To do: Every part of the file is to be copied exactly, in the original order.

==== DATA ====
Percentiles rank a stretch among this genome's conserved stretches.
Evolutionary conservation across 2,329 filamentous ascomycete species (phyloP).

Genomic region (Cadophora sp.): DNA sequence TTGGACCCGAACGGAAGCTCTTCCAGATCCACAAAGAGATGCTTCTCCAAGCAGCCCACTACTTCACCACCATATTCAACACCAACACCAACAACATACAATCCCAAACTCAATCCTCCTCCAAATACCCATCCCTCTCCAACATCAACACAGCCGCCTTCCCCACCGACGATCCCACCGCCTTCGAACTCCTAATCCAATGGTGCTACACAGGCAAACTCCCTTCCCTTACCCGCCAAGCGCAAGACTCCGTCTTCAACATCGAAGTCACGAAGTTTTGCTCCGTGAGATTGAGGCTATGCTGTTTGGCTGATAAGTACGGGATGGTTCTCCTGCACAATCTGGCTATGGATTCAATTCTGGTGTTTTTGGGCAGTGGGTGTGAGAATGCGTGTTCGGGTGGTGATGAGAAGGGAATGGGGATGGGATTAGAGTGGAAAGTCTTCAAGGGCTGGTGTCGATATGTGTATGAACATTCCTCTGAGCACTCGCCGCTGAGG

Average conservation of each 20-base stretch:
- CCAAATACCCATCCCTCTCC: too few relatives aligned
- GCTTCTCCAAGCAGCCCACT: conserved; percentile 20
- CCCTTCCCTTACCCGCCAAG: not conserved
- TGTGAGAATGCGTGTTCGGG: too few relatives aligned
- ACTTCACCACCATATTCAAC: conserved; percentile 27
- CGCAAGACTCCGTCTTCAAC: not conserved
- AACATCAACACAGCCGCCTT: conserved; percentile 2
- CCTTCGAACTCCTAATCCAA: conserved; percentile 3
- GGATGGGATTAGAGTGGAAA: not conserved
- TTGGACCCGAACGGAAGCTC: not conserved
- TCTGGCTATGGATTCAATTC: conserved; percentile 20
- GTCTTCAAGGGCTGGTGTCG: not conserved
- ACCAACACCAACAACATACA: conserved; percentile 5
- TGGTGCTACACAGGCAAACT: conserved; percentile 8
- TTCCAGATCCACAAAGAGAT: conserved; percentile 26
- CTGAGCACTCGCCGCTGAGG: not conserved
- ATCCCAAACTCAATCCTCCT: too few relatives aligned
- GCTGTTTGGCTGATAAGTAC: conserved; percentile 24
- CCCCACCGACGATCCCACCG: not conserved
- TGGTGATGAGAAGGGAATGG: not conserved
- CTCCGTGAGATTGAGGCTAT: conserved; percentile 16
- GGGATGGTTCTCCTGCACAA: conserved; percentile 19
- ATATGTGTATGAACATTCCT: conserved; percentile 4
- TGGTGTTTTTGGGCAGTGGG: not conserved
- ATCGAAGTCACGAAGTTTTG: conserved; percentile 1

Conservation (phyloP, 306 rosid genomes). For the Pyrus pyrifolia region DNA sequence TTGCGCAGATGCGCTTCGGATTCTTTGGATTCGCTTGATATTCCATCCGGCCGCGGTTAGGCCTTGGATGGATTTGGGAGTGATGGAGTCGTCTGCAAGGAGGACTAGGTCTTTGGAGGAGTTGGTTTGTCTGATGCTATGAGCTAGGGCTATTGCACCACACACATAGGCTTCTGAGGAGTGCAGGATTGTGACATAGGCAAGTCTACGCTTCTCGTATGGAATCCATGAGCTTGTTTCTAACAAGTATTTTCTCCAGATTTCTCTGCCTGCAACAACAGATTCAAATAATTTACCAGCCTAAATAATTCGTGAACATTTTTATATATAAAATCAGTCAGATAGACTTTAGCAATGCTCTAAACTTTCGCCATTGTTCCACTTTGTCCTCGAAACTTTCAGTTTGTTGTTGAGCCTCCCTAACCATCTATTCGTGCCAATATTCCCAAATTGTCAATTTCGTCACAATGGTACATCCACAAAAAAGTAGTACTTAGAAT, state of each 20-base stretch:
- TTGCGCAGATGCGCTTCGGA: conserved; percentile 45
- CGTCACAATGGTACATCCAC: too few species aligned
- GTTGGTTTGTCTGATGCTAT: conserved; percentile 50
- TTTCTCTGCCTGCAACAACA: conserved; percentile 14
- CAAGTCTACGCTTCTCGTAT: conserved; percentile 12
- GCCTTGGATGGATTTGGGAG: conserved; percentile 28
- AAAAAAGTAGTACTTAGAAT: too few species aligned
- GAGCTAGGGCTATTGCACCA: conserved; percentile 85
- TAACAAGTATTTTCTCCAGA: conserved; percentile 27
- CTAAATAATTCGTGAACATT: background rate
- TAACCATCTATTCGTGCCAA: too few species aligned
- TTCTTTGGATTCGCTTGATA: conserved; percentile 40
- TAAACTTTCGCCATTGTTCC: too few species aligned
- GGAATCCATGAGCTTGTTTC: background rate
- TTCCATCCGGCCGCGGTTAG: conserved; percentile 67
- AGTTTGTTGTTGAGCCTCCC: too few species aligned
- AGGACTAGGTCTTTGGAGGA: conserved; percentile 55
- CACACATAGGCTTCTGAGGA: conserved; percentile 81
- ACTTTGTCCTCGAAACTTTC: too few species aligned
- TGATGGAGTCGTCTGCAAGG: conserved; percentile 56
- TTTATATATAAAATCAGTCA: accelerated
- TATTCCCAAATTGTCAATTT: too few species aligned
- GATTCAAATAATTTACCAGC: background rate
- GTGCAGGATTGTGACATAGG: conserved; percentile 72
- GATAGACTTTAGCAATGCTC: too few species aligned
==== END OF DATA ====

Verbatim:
Percentiles rank a stretch among this genome's conserved stretches.
Evolutionary conservation across 2,329 filamentous ascomycete species (phyloP).

Genomic region (Cadophora sp.): DNA sequence TTGGACCCGAACGGAAGCTCTTCCAGATCCACAAAGAGATGCTTCTCCAAGCAGCCCACTACTTCACCACCATATTCAACACCAACACCAACAACATACAATCCCAAACTCAATCCTCCTCCAAATACCCATCCCTCTCCAACATCAACACAGCCGCCTTCCCCACCGACGATCCCACCGCCTTCGAACTCCTAATCCAATGGTGCTACACAGGCAAACTCCCTTCCCTTACCCGCCAAGCGCAAGACTCCGTCTTCAACATCGAAGTCACGAAGTTTTGCTCCGTGAGATTGAGGCTATGCTGTTTGGCTGATAAGTACGGGATGGTTCTCCTGCACAATCTGGCTATGGATTCAATTCTGGTGTTTTTGGGCAGTGGGTGTGAGAATGCGTGTTCGGGTGGTGATGAGAAGGGAATGGGGATGGGATTAGAGTGGAAAGTCTTCAAGGGCTGGTGTCGATATGTGTATGAACATTCCTCTGAGCACTCGCCGCTGAGG

Average conservation of each 20-base stretch:
- CCAAATACCCATCCCTCTCC: too few relatives aligned
- GCTTCTCCAAGCAGCCCACT: conserved; percentile 20
- CCCTTCCCTTACCCGCCAAG: not conserved
- TGTGAGAATGCGTGTTCGGG: too few relatives aligned
- ACTTCACCACCATATTCAAC: conserved; percentile 27
- CGCAAGACTCCGTCTTCAAC: not conserved
- AACATCAACACAGCCGCCTT: conserved; percentile 2
- CCTTCGAACTCCTAATCCAA: conserved; percentile 3
- GGATGGGATTAGAGTGGAAA: not conserved
- TTGGACCCGAACGGAAGCTC: not conserved
- TCTGGCTATGGATTCAATTC: conserved; percentile 20
- GTCTTCAAGGGCTGGTGTCG: not conserved
- ACCAACACCAACAACATACA: conserved; percentile 5
- TGGTGCTACACAGGCAAACT: conserved; percentile 8
- TTCCAGATCCACAAAGAGAT: conserved; percentile 26
- CTGAGCACTCGCCGCTGAGG: not conserved
- ATCCCAAACTCAATCCTCCT: too few relatives aligned
- GCTGTTTGGCTGATAAGTAC: conserved; percentile 24
- CCCCACCGACGATCCCACCG: not conserved
- TGGTGATGAGAAGGGAATGG: not conserved
- CTCCGTGAGATTGAGGCTAT: conserved; percentile 16
- GGGATGGTTCTCCTGCACAA: conserved; percentile 19
- ATATGTGTATGAACATTCCT: conserved; percentile 4
- TGGTGTTTTTGGGCAGTGGG: not conserved
- ATCGAAGTCACGAAGTTTTG: conserved; percentile 1

Conservation (phyloP, 306 rosid genomes). For the Pyrus pyrifolia region DNA sequence TTGCGCAGATGCGCTTCGGATTCTTTGGATTCGCTTGATATTCCATCCGGCCGCGGTTAGGCCTTGGATGGATTTGGGAGTGATGGAGTCGTCTGCAAGGAGGACTAGGTCTTTGGAGGAGTTGGTTTGTCTGATGCTATGAGCTAGGGCTATTGCACCACACACATAGGCTTCTGAGGAGTGCAGGATTGTGACATAGGCAAGTCTACGCTTCTCGTATGGAATCCATGAGCTTGTTTCTAACAAGTATTTTCTCCAGATTTCTCTGCCTGCAACAACAGATTCAAATAATTTACCAGCCTAAATAATTCGTGAACATTTTTATATATAAAATCAGTCAGATAGACTTTAGCAATGCTCTAAACTTTCGCCATTGTTCCACTTTGTCCTCGAAACTTTCAGTTTGTTGTTGAGCCTCCCTAACCATCTATTCGTGCCAATATTCCCAAATTGTCAATTTCGTCACAATGGTACATCCACAAAAAAGTAGTACTTAGAAT, state of each 20-base stretch:
- TTGCGCAGATGCGCTTCGGA: conserved; percentile 45
- CGTCACAATGGTACATCCAC: too few species aligned
- GTTGGTTTGTCTGATGCTAT: conserved; percentile 50
- TTTCTCTGCCTGCAACAACA: conserved; percentile 14
- CAAGTCTACGCTTCTCGTAT: conserved; percentile 12
- GCCTTGGATGGATTTGGGAG: conserved; percentile 28
- AAAAAAGTAGTACTTAGAAT: too few species aligned
- GAGCTAGGGCTATTGCACCA: conserved; percentile 85
- TAACAAGTATTTTCTCCAGA: conserved; percentile 27
- CTAAATAATTCGTGAACATT: background rate
- TAACCATCTATTCGTGCCAA: too few species aligned
- TTCTTTGGATTCGCTTGATA: conserved; percentile 40
- TAAACTTTCGCCATTGTTCC: too few species aligned
- GGAATCCATGAGCTTGTTTC: background rate
- TTCCATCCGGCCGCGGTTAG: conserved; percentile 67
- AGTTTGTTGTTGAGCCTCCC: too few species aligned
- AGGACTAGGTCTTTGGAGGA: conserved; percentile 55
- CACACATAGGCTTCTGAGGA: conserved; percentile 81
- ACTTTGTCCTCGAAACTTTC: too few species aligned
- TGATGGAGTCGTCTGCAAGG: conserved; percentile 56
- TTTATATATAAAATCAGTCA: accelerated
- TATTCCCAAATTGTCAATTT: too few species aligned
- GATTCAAATAATTTACCAGC: background rate
- GTGCAGGATTGTGACATAGG: conserved; percentile 72
- GATAGACTTTAGCAATGCTC: too few species aligned